Hello Crockford I love your speeches an views on javascript but I have looked into the ECMAScript standard and I belive that the with statement can be used but has to be used responsably. It can be dangerous but it can also be vary powerfull. one of the best example uses for the with statement can be found in Firebug. the with statement is safe enough that i don’t think it should be removed from ECMAScript

  2. Thomas Devries said:
    May 12, 2010 at 7:09 am

    the best whey to shrink object refrences that i have found is something like this i have been doing this for quite a while

    (function($){
    $.bing = true;
    $.bang = true;
    }(ooo.eee.oo.ah_ah.ting.tang.walla.walla));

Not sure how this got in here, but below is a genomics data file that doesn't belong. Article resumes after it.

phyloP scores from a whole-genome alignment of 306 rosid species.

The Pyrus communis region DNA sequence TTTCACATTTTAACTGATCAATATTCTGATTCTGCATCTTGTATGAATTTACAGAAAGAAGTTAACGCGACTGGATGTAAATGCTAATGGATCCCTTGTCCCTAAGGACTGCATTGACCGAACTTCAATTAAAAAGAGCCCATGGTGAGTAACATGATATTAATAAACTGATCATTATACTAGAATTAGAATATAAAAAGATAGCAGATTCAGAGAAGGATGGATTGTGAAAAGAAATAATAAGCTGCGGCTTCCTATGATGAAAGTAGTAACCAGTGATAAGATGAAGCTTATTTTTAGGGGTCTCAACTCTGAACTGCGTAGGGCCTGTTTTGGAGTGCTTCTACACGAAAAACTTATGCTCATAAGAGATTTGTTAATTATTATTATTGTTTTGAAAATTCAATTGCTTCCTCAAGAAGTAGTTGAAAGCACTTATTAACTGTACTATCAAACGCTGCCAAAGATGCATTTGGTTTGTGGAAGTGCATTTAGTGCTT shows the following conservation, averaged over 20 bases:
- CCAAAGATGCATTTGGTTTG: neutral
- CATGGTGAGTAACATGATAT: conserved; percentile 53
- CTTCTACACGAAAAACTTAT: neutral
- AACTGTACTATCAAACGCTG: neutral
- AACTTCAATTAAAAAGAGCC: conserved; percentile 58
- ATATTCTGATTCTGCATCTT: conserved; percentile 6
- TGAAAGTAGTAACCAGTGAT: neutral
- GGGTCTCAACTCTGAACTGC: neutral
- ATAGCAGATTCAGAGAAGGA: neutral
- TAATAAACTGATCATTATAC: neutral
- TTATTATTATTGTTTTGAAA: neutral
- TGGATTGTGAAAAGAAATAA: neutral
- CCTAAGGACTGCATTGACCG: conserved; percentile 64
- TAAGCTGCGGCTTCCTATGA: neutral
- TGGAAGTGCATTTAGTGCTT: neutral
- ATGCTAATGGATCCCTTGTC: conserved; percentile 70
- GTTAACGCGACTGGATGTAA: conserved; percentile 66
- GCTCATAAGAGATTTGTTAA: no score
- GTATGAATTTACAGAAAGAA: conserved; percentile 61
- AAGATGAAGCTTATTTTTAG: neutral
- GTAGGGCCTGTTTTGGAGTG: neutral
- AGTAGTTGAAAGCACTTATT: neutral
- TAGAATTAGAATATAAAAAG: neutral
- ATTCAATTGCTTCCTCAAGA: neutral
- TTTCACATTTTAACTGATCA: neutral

this is realy useful for doing math heavy algorithoms

    (function($,x){
    return $.cos($.asin(x));
    }(Math,0.5));

  3. You could also write that as

    Math.cos(Math.asin(0.5))

    which would be smaller, faster, and more legible.

  4. why not just prevent any variable assignment within the with block. For example with(object){
    someFunction();
    myArray[10]=someProperty;
    } works but you can’t do with(object){
    x=someProperty
    }

  5. This is all very pretty, and nice to know, and should be accepted as norm of regular code. However, DSLs are very useful, are not normal code in most languages (method chaining technique is famous for breaking Law of Demeter), as Martin Fowler says on his introduction to the topic: As you can see methods defined for Method Chaining violate basic rules for API design. A DSL (with stripped commas for a bit less of noise) that is only possible with the ‘with’ statement (or instance_eval in Ruby):